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Despite all our best efforts, there’s always be something, somewhere, that is not performing as expected or simply decided to call it a day. This is where monitoring tools come in handy. The term monitoring is a bit of a misnomer as many of today’s tools also provide alerting, reporting, response and capacity planning features to name a few. vRealize Log Insight from VMware is one such example. However, today I’ll be writing about Nagios Core, a free monitoring tool that has proved popular amongst many admins. The great thing about it is that you can use it to monitor virtually anything and this includes ESXi given the right plugin.
In this two-part series, I’ll begin by showing you how to set up Nagios Core on a VM running Centos 7. In part 2, we’ll go over the process of setting Nagios up to monitor ESXi hosts.
Nagios Core runs exclusively on Linux and is supported on RHEL, Centos, Ubuntu, FreeBSD and many more. For this post, I chose Centos 7 just because I had a VM readily available for use. Other than choosing a Linux OS where to host Nagios, RAM and disk space are the only other requirements you need to take into consideration. The resources required will depend on the number of hosts and services you plan on monitoring.
I set my Centos VM with 4GB of RAM and a 40GB drive abiding by the hardware requirements suggested for Nagios Core elder brother Nagios XI.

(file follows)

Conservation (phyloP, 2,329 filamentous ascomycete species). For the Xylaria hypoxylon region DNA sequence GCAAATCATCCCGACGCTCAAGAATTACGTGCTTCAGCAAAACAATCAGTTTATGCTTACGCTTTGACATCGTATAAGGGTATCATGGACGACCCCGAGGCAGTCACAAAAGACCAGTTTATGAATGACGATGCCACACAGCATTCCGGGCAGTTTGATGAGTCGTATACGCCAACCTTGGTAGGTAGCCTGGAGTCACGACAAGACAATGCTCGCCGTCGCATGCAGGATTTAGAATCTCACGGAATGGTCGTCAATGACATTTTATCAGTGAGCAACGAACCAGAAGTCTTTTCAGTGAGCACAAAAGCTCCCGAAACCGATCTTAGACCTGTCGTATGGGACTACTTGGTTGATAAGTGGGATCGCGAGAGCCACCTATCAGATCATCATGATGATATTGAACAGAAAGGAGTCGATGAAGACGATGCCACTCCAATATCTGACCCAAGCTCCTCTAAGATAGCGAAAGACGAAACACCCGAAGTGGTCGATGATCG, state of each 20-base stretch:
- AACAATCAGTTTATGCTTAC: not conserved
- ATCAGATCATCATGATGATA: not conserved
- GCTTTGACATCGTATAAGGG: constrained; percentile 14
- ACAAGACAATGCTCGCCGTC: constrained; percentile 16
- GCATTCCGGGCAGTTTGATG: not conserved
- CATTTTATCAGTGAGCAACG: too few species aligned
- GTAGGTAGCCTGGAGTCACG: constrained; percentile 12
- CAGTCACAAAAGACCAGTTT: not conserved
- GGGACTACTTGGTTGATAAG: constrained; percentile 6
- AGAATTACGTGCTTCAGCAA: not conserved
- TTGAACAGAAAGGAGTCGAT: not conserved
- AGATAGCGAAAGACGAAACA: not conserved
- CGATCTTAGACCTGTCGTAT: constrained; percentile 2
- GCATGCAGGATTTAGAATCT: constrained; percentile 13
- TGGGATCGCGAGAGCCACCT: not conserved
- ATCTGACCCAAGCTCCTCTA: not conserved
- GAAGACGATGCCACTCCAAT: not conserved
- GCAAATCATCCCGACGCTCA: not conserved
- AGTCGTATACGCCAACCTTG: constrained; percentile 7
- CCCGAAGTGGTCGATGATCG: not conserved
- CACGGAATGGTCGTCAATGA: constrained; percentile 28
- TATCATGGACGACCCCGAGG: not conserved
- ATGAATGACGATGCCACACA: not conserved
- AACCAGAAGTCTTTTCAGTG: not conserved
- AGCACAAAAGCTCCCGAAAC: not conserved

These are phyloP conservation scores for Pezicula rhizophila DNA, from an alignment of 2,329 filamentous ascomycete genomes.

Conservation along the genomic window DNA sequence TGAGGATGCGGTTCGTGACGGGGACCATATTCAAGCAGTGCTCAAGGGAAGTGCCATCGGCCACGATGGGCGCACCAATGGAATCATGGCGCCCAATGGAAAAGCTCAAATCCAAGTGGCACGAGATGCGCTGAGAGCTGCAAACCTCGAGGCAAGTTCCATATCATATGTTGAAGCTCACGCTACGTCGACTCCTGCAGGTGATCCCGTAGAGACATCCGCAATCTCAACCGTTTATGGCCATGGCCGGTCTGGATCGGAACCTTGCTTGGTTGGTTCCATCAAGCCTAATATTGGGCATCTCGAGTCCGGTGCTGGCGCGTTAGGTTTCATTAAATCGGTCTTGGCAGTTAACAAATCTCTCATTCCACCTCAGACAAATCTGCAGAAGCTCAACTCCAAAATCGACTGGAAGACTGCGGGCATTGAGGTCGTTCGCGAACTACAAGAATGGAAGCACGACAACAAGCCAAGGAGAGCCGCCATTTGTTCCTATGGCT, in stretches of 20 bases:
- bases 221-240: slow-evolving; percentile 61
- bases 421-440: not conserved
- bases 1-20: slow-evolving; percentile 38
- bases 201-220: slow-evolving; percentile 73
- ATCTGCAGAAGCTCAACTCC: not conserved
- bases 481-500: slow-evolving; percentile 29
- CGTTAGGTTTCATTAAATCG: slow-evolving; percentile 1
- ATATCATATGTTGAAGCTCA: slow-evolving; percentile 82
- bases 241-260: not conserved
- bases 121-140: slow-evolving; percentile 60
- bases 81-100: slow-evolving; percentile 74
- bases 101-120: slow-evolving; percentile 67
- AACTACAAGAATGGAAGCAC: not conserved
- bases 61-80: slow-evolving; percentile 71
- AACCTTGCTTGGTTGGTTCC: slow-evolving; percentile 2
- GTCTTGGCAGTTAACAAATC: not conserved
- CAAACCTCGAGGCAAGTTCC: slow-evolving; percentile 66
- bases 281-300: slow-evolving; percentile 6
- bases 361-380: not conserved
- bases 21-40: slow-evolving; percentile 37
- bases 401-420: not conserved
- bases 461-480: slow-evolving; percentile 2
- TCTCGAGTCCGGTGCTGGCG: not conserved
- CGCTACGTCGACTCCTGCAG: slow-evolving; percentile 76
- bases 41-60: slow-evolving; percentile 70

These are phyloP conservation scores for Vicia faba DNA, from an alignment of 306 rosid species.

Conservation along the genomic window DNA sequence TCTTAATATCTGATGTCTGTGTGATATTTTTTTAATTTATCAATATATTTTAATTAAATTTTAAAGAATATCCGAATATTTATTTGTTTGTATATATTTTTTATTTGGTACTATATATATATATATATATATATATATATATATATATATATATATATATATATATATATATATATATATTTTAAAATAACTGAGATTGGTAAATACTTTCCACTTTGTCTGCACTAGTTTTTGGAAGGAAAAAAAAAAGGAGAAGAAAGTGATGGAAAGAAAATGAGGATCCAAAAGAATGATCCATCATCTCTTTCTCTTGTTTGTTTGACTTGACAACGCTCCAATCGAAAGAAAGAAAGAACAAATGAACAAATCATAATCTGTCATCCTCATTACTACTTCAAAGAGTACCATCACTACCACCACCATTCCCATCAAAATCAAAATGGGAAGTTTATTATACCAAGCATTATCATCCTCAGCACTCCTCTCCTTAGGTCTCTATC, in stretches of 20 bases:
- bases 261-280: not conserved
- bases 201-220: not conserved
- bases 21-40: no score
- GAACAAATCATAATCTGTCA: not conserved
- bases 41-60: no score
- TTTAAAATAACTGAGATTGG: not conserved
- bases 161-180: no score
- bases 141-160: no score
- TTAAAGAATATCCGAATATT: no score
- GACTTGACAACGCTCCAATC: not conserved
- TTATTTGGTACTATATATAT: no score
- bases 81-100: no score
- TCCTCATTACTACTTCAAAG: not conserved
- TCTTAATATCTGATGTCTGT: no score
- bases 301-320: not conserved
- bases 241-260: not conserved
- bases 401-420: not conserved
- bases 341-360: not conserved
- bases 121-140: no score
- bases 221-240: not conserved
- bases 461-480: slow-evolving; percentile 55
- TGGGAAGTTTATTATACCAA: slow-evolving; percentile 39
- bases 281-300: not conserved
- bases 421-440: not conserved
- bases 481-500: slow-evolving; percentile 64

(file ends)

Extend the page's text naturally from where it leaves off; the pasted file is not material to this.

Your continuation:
Note: Nagios is not for the faint of heart so be aware that it takes time to set it up properly. Make sure to read the basics before moving on to more advanced topics.
Installing Nagios Core on CentOS 7
I will not go through the process of installing Centos. If you need help, have a look at this excellent walkthrough on how to install Centos. With regard to downloading Nagios, the source files can be pulled from the company’s website or using wget. I opted for the latter method as included in the 12-step procedure below.
Note that all the commands referred to in the procedure are executed using root privileges.
Step 1 – Disable Selinux
Selinux, which is a mechanism for supporting accesses control policies, must be disabled for Nagios Core to work properly although there are workarounds to this issue as per this post. I, however, went with the official documentation and disabled it as follows.
sed -i 's/SELINUX=.*/SELINUX=disabled/g' /etc/selinux/config setenforce 0
Step 2 – Install package dependencies and update Centos 7 to the latest
We need to install a few packages such as a C compiler and a web server to install and run Nagios. Once we do, it’s a good idea to update Centos to the latest patch level.
yum install -y gcc glibc glibc-common wget unzip httpd php gd gd-devel yum update
Step 3 – Download Nagios Core
To download the Nagios source files, we’re going to use the wget command to fetch them directly from the Nagios GitHub repository.
cd /tmp wget -O nagioscore.tar.gz https://github.com/NagiosEnterprises/nagioscore/archive/nagios-4.3.2.tar.gz tar xzf nagioscore.tar.gz